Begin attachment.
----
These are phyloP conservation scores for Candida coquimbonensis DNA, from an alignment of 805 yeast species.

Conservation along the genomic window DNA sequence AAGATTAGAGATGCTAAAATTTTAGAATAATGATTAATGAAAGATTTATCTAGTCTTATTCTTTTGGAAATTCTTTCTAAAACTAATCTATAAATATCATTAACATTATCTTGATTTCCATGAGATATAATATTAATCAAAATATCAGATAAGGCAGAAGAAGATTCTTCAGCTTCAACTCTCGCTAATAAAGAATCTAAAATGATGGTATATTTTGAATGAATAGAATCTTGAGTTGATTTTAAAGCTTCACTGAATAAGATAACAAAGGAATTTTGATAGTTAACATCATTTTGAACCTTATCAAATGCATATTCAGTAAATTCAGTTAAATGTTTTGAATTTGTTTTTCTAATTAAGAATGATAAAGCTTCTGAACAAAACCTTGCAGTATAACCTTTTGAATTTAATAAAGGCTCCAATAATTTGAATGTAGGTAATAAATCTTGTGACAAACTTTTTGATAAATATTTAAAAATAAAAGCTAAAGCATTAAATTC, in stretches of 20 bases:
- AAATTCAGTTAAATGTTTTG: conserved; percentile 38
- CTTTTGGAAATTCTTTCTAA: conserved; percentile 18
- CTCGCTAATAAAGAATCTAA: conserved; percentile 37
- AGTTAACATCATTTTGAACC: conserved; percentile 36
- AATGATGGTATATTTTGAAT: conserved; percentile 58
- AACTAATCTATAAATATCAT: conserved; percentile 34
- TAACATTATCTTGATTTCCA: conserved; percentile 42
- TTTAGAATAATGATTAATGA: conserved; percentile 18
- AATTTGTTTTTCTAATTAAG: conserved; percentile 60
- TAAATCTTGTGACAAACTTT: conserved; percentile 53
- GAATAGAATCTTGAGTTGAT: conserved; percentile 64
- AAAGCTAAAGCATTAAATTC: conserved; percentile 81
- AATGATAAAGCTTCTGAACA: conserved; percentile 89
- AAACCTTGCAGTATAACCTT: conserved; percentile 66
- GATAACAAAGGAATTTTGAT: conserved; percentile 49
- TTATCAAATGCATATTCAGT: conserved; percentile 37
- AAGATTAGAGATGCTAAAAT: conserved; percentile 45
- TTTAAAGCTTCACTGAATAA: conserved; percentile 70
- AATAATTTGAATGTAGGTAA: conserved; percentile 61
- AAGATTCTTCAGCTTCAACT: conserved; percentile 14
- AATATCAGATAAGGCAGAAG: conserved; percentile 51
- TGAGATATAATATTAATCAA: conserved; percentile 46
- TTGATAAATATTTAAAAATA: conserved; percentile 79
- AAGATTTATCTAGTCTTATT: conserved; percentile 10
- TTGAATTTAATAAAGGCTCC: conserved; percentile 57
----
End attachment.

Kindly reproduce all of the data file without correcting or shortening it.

These are phyloP conservation scores for Candida coquimbonensis DNA, from an alignment of 805 yeast species.

Conservation along the genomic window DNA sequence AAGATTAGAGATGCTAAAATTTTAGAATAATGATTAATGAAAGATTTATCTAGTCTTATTCTTTTGGAAATTCTTTCTAAAACTAATCTATAAATATCATTAACATTATCTTGATTTCCATGAGATATAATATTAATCAAAATATCAGATAAGGCAGAAGAAGATTCTTCAGCTTCAACTCTCGCTAATAAAGAATCTAAAATGATGGTATATTTTGAATGAATAGAATCTTGAGTTGATTTTAAAGCTTCACTGAATAAGATAACAAAGGAATTTTGATAGTTAACATCATTTTGAACCTTATCAAATGCATATTCAGTAAATTCAGTTAAATGTTTTGAATTTGTTTTTCTAATTAAGAATGATAAAGCTTCTGAACAAAACCTTGCAGTATAACCTTTTGAATTTAATAAAGGCTCCAATAATTTGAATGTAGGTAATAAATCTTGTGACAAACTTTTTGATAAATATTTAAAAATAAAAGCTAAAGCATTAAATTC, in stretches of 20 bases:
- AAATTCAGTTAAATGTTTTG: conserved; percentile 38
- CTTTTGGAAATTCTTTCTAA: conserved; percentile 18
- CTCGCTAATAAAGAATCTAA: conserved; percentile 37
- AGTTAACATCATTTTGAACC: conserved; percentile 36
- AATGATGGTATATTTTGAAT: conserved; percentile 58
- AACTAATCTATAAATATCAT: conserved; percentile 34
- TAACATTATCTTGATTTCCA: conserved; percentile 42
- TTTAGAATAATGATTAATGA: conserved; percentile 18
- AATTTGTTTTTCTAATTAAG: conserved; percentile 60
- TAAATCTTGTGACAAACTTT: conserved; percentile 53
- GAATAGAATCTTGAGTTGAT: conserved; percentile 64
- AAAGCTAAAGCATTAAATTC: conserved; percentile 81
- AATGATAAAGCTTCTGAACA: conserved; percentile 89
- AAACCTTGCAGTATAACCTT: conserved; percentile 66
- GATAACAAAGGAATTTTGAT: conserved; percentile 49
- TTATCAAATGCATATTCAGT: conserved; percentile 37
- AAGATTAGAGATGCTAAAAT: conserved; percentile 45
- TTTAAAGCTTCACTGAATAA: conserved; percentile 70
- AATAATTTGAATGTAGGTAA: conserved; percentile 61
- AAGATTCTTCAGCTTCAACT: conserved; percentile 14
- AATATCAGATAAGGCAGAAG: conserved; percentile 51
- TGAGATATAATATTAATCAA: conserved; percentile 46
- TTGATAAATATTTAAAAATA: conserved; percentile 79
- AAGATTTATCTAGTCTTATT: conserved; percentile 10
- TTGAATTTAATAAAGGCTCC: conserved; percentile 57